THE RENTAL (2020) – Exceptional Thriller Let Down By Substandard Ending

the-rental

Dan Stevens, Alison Brie, Jeremy Allen White, and Sheila Vand as the doomed foursome in THE RENTAL (2020)

You know the old adage, “if it’s too good to be true it probably is.”

Or is it, “if it’s too good to be true, it probably isn’t?” Hmm. That’s a debate for a different column.

Either way, that’s the case made here in THE RENTAL (2020), a new horror movie by first-time director Dave Franco, which tells the story of two couples enjoying a dream vacation house for the weekend, only to find out that things aren’t so dreamy there. This is all well and good, except the reason why things aren’t so dreamy there, is a head-scratcher.

And that’s because the superior screenplay by Dave Franco and Joe Swanberg sets up the perfect story, with really believable characters, and places them in a subtly precarious situation, and so for two thirds of the movie, THE RENTAL is an extremely satisfying and intriguing thriller. But then everything unravels in the film’s final reel with a standard and not very interesting conclusion which is fathoms below all that had come before it.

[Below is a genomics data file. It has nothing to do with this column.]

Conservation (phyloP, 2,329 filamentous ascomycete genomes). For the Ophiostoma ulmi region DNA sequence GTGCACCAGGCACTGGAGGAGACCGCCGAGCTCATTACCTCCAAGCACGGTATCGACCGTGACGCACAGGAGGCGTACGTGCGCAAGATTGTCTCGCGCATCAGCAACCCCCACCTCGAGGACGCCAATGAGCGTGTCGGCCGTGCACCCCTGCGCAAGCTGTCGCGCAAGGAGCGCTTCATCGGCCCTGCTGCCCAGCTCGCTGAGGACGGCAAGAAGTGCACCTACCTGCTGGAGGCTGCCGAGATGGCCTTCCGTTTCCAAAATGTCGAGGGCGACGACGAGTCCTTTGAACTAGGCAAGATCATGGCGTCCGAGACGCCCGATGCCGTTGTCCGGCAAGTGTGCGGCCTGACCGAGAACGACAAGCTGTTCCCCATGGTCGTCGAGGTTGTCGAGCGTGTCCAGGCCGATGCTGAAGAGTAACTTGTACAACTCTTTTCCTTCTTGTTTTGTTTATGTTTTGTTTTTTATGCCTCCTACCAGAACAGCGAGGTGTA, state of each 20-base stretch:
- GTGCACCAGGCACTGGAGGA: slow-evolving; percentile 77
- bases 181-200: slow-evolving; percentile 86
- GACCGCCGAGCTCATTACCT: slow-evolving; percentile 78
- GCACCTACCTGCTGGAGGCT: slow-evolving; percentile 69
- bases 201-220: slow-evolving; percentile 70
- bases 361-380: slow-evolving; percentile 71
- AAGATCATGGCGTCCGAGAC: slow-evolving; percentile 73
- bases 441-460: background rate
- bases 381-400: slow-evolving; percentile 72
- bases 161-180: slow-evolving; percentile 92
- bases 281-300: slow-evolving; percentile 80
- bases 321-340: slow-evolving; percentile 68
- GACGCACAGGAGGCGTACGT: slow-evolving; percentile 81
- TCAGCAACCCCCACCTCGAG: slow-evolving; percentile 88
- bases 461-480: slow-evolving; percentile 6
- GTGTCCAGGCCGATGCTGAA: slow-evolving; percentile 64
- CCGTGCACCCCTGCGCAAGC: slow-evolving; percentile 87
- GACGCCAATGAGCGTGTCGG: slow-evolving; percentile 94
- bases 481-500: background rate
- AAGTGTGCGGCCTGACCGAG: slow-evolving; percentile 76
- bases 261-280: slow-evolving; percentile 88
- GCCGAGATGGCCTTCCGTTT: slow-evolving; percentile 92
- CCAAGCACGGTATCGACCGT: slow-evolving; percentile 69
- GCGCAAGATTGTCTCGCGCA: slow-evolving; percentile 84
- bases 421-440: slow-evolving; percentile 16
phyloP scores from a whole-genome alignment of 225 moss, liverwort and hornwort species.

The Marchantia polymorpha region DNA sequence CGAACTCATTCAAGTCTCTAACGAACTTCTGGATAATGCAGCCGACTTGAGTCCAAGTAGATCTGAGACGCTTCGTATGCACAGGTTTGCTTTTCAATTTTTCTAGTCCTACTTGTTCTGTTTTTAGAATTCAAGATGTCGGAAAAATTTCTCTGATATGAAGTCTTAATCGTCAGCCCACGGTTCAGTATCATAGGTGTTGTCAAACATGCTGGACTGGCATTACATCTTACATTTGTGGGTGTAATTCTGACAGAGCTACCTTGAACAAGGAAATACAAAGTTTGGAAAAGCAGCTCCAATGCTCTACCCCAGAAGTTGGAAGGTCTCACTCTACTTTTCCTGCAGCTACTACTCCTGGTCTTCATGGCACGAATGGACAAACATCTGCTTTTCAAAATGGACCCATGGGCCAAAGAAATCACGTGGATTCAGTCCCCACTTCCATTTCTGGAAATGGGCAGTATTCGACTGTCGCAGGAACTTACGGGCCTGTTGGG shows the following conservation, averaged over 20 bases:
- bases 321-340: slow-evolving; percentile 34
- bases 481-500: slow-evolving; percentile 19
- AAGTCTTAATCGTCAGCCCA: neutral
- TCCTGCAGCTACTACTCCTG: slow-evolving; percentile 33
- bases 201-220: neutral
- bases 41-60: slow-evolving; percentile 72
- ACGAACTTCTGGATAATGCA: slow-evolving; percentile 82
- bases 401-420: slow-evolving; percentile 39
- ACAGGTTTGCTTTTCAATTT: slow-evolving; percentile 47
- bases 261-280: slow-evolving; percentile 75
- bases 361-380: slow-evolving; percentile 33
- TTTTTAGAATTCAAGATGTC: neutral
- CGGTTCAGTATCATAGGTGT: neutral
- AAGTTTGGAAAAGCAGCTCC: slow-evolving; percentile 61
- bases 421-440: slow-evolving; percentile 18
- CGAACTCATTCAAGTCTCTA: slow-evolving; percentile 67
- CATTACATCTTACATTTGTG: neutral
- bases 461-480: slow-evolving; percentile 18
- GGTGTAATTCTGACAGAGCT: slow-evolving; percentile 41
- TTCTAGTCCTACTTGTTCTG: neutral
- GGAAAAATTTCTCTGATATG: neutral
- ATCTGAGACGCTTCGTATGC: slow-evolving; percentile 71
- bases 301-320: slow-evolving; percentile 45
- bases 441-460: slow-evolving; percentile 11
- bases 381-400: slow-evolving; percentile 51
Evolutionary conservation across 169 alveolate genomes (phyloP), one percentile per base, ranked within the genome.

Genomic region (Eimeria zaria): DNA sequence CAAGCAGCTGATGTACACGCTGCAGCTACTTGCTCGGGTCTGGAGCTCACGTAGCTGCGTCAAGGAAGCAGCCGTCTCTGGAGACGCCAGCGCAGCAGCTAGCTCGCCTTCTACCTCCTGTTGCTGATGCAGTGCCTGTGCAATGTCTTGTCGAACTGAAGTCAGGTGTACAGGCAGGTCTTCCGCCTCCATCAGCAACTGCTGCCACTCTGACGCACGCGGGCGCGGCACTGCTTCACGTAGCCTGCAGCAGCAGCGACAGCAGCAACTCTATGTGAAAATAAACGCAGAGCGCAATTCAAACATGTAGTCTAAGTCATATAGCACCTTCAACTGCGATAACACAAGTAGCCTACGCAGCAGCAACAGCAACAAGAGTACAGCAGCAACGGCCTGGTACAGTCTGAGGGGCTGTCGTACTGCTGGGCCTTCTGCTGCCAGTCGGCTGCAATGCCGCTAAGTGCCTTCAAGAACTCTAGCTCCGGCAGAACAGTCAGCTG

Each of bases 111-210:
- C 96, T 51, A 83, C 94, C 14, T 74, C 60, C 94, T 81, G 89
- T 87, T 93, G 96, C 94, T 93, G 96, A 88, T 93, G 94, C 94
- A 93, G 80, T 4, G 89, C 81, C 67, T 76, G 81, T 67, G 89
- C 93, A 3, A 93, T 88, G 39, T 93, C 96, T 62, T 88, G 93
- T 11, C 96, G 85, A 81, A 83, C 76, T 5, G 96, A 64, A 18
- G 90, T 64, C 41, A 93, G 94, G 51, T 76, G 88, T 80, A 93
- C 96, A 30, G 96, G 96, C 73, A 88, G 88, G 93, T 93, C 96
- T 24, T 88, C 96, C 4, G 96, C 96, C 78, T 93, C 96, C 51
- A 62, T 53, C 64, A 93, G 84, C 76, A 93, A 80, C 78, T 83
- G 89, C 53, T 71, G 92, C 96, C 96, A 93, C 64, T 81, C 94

THE RENTAL (2020) opens with power couple Charlie (Dan Stevens) and Mina (Sheila Vand) planning the perfect weekend getaway at a remarkable rental property off in the wilderness. Charlie and Mina run their own business together, and for them, it’s the perfect union. They are not however, together romantically. No, Charlie is married to Michelle (Alison Brie), and Mina is dating Charlie’s brother Josh (Jeremy Allen White). Hmm, I sense trouble in paradise.